“I understand,” the man said in a voice that was surprisingly not all that deep. He didn’t sound quite so much like he ate gravel as some of the others, either. “Crystin is a beautiful sparkling night flower. I regret that I missed the opportunity to talk to her earlier. So if you see her, tell her Grag wished to speak with her.”

“I’ll be sure to pass your message along.” John grinned, wiggling some of the fingers in a hand behind his back. The natural gloom made by the large hedges provided shadows to hide in, and the Tenebach clan was able to take advantage of them. After Grag stepped away, John turned. “You heard what he said, night flower.”

“Uugh,” her voice slipped out of the darkness, “When do you think we’ll be leaving?”

“Tomorrow, probably.”

“Can’t come soon enough,” Crystin said. “There are too many. Even if I liked any of them, there’s not really much choice on my part.”

“There might be some, though,” John said. “If you were just talented or from a powerful clan, you’d still get many suitors. Being both of those and attractive is all sorts of danger. But my fiancee was chosen before I was born.”

“Hmph,” Crystin said, “I bet you could get out of it if you really wanted.”

“If anyone was getting replaced in that arrangement, it would have been me.”

“How’s that any different?” she said.

John shrugged, “She would have still been betrothed to the heir. It just wouldn’t have been me.”

“The heir is always the firstborn of the main line,” Crystin said. “You couldn’t be replaced.”

“Are you sure about that?” John said. “Because it’s happened before. The main line usually only has a single child, but there are occasions where they have a second. Like if the heir dies. My parents are still young enough.”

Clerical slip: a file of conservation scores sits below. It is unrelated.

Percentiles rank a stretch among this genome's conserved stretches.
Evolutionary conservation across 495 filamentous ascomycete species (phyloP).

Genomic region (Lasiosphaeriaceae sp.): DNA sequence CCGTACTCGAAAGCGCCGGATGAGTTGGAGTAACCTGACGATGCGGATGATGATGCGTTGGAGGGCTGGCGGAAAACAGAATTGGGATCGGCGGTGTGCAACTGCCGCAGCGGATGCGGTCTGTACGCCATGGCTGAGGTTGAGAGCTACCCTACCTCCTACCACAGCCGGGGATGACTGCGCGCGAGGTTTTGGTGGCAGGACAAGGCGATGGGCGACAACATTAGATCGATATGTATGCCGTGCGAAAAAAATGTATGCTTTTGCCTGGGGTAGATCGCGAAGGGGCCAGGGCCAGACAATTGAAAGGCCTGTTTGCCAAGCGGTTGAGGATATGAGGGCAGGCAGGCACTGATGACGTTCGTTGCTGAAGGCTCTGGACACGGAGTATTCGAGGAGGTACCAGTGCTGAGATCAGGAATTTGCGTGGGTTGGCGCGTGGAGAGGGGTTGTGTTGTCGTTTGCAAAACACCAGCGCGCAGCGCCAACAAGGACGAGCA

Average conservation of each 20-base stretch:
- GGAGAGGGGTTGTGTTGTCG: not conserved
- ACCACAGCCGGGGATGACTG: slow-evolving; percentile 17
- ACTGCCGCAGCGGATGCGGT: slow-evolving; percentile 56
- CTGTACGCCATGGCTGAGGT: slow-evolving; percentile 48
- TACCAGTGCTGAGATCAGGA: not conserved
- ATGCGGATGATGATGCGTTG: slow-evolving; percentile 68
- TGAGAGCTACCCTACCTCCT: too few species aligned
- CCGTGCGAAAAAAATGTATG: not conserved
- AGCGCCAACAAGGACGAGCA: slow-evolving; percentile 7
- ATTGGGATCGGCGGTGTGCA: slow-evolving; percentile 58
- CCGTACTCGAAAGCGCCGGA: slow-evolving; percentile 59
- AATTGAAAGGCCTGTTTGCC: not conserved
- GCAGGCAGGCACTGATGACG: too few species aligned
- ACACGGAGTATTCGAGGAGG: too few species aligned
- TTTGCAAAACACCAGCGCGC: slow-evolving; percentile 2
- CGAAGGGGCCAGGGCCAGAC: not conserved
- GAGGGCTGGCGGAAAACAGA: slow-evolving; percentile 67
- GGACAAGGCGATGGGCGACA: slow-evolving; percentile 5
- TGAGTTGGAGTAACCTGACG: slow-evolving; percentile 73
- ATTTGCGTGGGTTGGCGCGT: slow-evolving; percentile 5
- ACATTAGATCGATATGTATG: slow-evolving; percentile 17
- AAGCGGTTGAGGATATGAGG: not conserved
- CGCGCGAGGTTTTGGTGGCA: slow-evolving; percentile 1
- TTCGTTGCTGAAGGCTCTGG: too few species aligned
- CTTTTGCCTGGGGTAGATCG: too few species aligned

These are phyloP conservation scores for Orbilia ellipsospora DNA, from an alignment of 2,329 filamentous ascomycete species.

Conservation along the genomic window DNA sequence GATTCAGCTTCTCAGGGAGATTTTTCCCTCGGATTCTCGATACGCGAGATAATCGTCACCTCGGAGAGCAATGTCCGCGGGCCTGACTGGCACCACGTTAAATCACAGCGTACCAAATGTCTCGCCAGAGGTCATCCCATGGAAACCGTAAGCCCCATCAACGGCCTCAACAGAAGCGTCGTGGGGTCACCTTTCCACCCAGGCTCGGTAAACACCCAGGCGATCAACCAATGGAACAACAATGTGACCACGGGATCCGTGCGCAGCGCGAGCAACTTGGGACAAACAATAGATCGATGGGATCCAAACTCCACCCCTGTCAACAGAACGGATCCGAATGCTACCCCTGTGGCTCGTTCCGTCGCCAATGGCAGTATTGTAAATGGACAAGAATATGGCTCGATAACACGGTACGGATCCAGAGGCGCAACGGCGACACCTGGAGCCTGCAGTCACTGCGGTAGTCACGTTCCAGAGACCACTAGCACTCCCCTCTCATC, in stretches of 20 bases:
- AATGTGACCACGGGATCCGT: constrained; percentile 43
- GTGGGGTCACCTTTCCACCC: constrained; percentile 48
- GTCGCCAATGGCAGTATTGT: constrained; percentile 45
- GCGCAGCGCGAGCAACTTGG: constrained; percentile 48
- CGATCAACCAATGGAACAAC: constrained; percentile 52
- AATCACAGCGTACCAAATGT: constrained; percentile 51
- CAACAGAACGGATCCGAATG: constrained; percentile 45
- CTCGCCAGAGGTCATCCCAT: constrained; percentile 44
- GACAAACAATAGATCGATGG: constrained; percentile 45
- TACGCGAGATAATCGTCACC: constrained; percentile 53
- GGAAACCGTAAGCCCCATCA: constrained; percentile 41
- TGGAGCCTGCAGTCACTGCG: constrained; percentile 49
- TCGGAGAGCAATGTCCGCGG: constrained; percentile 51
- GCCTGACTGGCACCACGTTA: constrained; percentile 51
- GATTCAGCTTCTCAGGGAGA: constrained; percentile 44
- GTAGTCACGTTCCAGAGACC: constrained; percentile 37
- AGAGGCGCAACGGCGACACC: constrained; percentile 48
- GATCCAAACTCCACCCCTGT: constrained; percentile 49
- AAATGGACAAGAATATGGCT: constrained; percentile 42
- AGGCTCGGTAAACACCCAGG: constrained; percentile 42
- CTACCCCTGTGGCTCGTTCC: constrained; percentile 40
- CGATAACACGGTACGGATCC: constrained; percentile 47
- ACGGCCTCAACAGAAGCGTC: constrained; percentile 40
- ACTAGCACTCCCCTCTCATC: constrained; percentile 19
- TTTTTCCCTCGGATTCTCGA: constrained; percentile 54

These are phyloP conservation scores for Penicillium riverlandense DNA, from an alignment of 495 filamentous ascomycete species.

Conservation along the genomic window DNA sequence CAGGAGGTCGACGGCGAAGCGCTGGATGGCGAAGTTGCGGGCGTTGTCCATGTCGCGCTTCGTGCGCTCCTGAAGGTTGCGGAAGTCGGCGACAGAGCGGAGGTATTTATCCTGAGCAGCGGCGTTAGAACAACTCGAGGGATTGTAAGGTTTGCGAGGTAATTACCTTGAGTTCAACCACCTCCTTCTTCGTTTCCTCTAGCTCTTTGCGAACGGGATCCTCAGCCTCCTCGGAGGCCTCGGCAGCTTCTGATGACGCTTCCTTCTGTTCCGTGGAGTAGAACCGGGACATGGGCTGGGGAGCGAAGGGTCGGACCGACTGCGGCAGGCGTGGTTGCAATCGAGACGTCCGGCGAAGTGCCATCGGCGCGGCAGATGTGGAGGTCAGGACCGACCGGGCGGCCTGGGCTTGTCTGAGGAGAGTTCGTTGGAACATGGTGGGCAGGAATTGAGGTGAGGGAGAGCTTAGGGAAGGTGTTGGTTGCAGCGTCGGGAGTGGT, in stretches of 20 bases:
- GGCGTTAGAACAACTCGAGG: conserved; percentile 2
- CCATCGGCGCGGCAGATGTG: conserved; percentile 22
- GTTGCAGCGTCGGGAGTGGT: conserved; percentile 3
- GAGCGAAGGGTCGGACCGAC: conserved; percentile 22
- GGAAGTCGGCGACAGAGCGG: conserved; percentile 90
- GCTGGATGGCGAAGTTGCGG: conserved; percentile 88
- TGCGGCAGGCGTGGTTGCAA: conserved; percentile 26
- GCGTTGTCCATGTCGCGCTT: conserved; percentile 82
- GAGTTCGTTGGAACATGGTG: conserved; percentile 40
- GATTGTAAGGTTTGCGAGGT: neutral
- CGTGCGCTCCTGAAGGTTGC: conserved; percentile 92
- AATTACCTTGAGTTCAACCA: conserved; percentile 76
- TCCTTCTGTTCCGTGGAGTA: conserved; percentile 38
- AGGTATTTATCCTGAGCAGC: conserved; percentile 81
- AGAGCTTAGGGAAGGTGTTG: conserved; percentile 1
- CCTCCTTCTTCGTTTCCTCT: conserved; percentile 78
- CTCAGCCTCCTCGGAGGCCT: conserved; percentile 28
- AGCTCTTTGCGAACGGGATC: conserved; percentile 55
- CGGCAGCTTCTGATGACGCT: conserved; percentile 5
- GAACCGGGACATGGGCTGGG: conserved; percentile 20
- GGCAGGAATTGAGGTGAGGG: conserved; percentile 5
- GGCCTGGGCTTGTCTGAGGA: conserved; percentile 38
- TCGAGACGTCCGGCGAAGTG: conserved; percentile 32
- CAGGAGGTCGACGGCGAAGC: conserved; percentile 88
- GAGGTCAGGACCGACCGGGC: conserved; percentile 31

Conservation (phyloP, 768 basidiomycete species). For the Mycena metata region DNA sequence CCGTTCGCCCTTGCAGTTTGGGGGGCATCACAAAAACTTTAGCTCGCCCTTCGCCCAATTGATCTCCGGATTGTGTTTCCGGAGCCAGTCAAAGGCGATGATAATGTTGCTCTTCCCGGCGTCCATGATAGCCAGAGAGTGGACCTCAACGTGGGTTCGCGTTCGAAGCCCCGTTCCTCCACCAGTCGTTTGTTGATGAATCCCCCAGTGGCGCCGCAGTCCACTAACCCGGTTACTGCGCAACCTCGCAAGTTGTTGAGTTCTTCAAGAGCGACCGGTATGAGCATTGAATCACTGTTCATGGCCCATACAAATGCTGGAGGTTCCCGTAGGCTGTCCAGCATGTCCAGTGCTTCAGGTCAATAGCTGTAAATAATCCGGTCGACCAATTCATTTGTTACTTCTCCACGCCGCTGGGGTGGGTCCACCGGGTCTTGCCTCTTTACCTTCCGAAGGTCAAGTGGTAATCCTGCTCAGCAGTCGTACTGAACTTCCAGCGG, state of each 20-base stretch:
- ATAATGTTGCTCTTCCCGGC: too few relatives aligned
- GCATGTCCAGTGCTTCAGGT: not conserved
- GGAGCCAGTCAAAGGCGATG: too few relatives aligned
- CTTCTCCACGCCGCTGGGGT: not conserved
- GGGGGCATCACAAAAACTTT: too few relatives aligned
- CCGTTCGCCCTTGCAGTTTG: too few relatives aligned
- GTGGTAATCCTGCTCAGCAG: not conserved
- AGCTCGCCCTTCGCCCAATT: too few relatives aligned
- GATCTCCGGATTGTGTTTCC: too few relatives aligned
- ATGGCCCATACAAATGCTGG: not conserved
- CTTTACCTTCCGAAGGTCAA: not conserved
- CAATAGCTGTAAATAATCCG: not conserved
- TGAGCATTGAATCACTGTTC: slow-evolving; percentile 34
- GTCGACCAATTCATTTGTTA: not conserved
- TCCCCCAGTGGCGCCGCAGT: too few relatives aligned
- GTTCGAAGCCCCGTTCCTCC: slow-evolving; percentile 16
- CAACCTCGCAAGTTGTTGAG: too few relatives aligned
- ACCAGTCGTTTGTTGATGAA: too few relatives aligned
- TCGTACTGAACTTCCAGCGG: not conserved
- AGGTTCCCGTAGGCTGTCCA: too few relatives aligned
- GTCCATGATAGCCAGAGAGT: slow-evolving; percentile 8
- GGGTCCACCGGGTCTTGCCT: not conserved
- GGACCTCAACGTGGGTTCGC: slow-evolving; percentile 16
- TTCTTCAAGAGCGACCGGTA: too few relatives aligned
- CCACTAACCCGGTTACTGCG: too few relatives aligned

“The Tenebach clan doesn’t let heirs die so easily.”

“Not from outside threats, true, but it’s not too hard to make a mistake in cultivation and…” John dragged a finger across his throat. “That’s the end. Almost happened to me.” Technically, Fortkran did die from his failures in cultivation. “It was then I realized that I needed to think more about the clan.” Or think about the clan at all, instead of stupid selfish stuff. Honestly, if Fortkran had been sensible he would have known he could have gotten more of life’s pleasures if he just waited instead of being greedy about it. But he wasn’t patient, and that had almost cost him his life in two separate ways. 

“Is that what it was?” Crystin asked. “Everyone noticed you changed after that. Some people said you intentionally reset your cultivation, with how quickly you recovered.”

“I wish,” John said. “But it wasn’t quite so easy. Now then, I think we should be able to sneak back to our own chambers. The shadows are deep enough for you, and I can keep you covered. As long as you avoid sparkling.”

Crystin grumbled at his teasing, but it was the good kind. They were actually growing somewhat closer, instead of just being acquaintances who happened to be related.